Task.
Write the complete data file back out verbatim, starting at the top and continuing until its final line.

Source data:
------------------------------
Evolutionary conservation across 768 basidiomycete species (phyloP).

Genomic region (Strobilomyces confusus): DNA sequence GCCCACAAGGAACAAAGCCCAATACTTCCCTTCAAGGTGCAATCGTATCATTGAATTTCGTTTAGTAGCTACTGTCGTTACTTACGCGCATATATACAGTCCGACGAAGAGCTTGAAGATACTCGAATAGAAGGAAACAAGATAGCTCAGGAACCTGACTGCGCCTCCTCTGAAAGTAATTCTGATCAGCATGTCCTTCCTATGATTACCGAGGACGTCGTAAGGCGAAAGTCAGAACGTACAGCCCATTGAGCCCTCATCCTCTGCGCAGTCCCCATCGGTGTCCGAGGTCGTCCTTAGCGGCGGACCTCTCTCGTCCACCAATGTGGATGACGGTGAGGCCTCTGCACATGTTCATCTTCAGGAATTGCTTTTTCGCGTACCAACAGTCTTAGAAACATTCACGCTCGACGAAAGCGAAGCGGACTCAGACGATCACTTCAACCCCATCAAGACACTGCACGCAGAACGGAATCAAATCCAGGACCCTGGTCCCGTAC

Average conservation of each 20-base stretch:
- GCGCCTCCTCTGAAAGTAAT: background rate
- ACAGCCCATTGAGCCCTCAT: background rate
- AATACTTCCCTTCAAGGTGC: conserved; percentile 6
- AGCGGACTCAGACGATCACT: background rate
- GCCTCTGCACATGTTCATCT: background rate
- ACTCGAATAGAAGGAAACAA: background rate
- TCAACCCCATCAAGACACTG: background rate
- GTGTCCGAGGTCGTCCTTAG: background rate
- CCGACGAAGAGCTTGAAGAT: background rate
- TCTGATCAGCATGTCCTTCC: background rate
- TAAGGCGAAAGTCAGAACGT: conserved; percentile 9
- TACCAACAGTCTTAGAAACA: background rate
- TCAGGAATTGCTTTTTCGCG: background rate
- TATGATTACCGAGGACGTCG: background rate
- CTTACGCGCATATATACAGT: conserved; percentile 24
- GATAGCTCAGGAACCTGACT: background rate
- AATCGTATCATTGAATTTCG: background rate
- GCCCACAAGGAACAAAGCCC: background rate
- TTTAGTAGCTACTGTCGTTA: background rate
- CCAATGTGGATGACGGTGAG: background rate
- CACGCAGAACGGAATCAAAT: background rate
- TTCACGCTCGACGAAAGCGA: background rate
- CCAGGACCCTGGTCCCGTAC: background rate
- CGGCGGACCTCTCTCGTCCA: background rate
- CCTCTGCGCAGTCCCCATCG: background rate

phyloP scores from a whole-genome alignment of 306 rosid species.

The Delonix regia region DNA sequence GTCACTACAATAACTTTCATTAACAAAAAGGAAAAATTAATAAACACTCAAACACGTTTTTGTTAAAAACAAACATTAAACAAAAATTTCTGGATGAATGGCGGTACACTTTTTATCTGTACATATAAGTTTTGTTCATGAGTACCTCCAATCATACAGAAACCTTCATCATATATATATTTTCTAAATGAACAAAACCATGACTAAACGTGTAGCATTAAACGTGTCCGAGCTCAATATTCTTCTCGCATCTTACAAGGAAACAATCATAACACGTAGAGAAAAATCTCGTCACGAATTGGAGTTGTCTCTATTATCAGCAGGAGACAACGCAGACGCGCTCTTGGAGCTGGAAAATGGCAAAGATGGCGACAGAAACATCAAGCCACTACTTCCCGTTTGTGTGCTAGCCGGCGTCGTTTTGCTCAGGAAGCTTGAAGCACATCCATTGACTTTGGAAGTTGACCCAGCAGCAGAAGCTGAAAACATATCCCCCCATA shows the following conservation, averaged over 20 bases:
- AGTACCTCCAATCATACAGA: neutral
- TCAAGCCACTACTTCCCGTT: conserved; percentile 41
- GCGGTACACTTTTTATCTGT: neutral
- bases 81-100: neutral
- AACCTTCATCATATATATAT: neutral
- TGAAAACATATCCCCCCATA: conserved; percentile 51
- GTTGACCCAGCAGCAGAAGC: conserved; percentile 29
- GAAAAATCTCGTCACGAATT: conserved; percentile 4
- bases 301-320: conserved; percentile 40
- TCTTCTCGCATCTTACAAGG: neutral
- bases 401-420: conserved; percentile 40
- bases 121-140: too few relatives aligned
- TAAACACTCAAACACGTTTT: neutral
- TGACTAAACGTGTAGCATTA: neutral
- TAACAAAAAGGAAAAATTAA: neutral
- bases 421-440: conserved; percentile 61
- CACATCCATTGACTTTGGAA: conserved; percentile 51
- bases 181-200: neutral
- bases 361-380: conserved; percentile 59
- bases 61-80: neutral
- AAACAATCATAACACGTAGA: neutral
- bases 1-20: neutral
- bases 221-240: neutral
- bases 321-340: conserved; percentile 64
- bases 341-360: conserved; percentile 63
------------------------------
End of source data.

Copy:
Evolutionary conservation across 768 basidiomycete species (phyloP).

Genomic region (Strobilomyces confusus): DNA sequence GCCCACAAGGAACAAAGCCCAATACTTCCCTTCAAGGTGCAATCGTATCATTGAATTTCGTTTAGTAGCTACTGTCGTTACTTACGCGCATATATACAGTCCGACGAAGAGCTTGAAGATACTCGAATAGAAGGAAACAAGATAGCTCAGGAACCTGACTGCGCCTCCTCTGAAAGTAATTCTGATCAGCATGTCCTTCCTATGATTACCGAGGACGTCGTAAGGCGAAAGTCAGAACGTACAGCCCATTGAGCCCTCATCCTCTGCGCAGTCCCCATCGGTGTCCGAGGTCGTCCTTAGCGGCGGACCTCTCTCGTCCACCAATGTGGATGACGGTGAGGCCTCTGCACATGTTCATCTTCAGGAATTGCTTTTTCGCGTACCAACAGTCTTAGAAACATTCACGCTCGACGAAAGCGAAGCGGACTCAGACGATCACTTCAACCCCATCAAGACACTGCACGCAGAACGGAATCAAATCCAGGACCCTGGTCCCGTAC

Average conservation of each 20-base stretch:
- GCGCCTCCTCTGAAAGTAAT: background rate
- ACAGCCCATTGAGCCCTCAT: background rate
- AATACTTCCCTTCAAGGTGC: conserved; percentile 6
- AGCGGACTCAGACGATCACT: background rate
- GCCTCTGCACATGTTCATCT: background rate
- ACTCGAATAGAAGGAAACAA: background rate
- TCAACCCCATCAAGACACTG: background rate
- GTGTCCGAGGTCGTCCTTAG: background rate
- CCGACGAAGAGCTTGAAGAT: background rate
- TCTGATCAGCATGTCCTTCC: background rate
- TAAGGCGAAAGTCAGAACGT: conserved; percentile 9
- TACCAACAGTCTTAGAAACA: background rate
- TCAGGAATTGCTTTTTCGCG: background rate
- TATGATTACCGAGGACGTCG: background rate
- CTTACGCGCATATATACAGT: conserved; percentile 24
- GATAGCTCAGGAACCTGACT: background rate
- AATCGTATCATTGAATTTCG: background rate
- GCCCACAAGGAACAAAGCCC: background rate
- TTTAGTAGCTACTGTCGTTA: background rate
- CCAATGTGGATGACGGTGAG: background rate
- CACGCAGAACGGAATCAAAT: background rate
- TTCACGCTCGACGAAAGCGA: background rate
- CCAGGACCCTGGTCCCGTAC: background rate
- CGGCGGACCTCTCTCGTCCA: background rate
- CCTCTGCGCAGTCCCCATCG: background rate

phyloP scores from a whole-genome alignment of 306 rosid species.

The Delonix regia region DNA sequence GTCACTACAATAACTTTCATTAACAAAAAGGAAAAATTAATAAACACTCAAACACGTTTTTGTTAAAAACAAACATTAAACAAAAATTTCTGGATGAATGGCGGTACACTTTTTATCTGTACATATAAGTTTTGTTCATGAGTACCTCCAATCATACAGAAACCTTCATCATATATATATTTTCTAAATGAACAAAACCATGACTAAACGTGTAGCATTAAACGTGTCCGAGCTCAATATTCTTCTCGCATCTTACAAGGAAACAATCATAACACGTAGAGAAAAATCTCGTCACGAATTGGAGTTGTCTCTATTATCAGCAGGAGACAACGCAGACGCGCTCTTGGAGCTGGAAAATGGCAAAGATGGCGACAGAAACATCAAGCCACTACTTCCCGTTTGTGTGCTAGCCGGCGTCGTTTTGCTCAGGAAGCTTGAAGCACATCCATTGACTTTGGAAGTTGACCCAGCAGCAGAAGCTGAAAACATATCCCCCCATA shows the following conservation, averaged over 20 bases:
- AGTACCTCCAATCATACAGA: neutral
- TCAAGCCACTACTTCCCGTT: conserved; percentile 41
- GCGGTACACTTTTTATCTGT: neutral
- bases 81-100: neutral
- AACCTTCATCATATATATAT: neutral
- TGAAAACATATCCCCCCATA: conserved; percentile 51
- GTTGACCCAGCAGCAGAAGC: conserved; percentile 29
- GAAAAATCTCGTCACGAATT: conserved; percentile 4
- bases 301-320: conserved; percentile 40
- TCTTCTCGCATCTTACAAGG: neutral
- bases 401-420: conserved; percentile 40
- bases 121-140: too few relatives aligned
- TAAACACTCAAACACGTTTT: neutral
- TGACTAAACGTGTAGCATTA: neutral
- TAACAAAAAGGAAAAATTAA: neutral
- bases 421-440: conserved; percentile 61
- CACATCCATTGACTTTGGAA: conserved; percentile 51
- bases 181-200: neutral
- bases 361-380: conserved; percentile 59
- bases 61-80: neutral
- AAACAATCATAACACGTAGA: neutral
- bases 1-20: neutral
- bases 221-240: neutral
- bases 321-340: conserved; percentile 64
- bases 341-360: conserved; percentile 63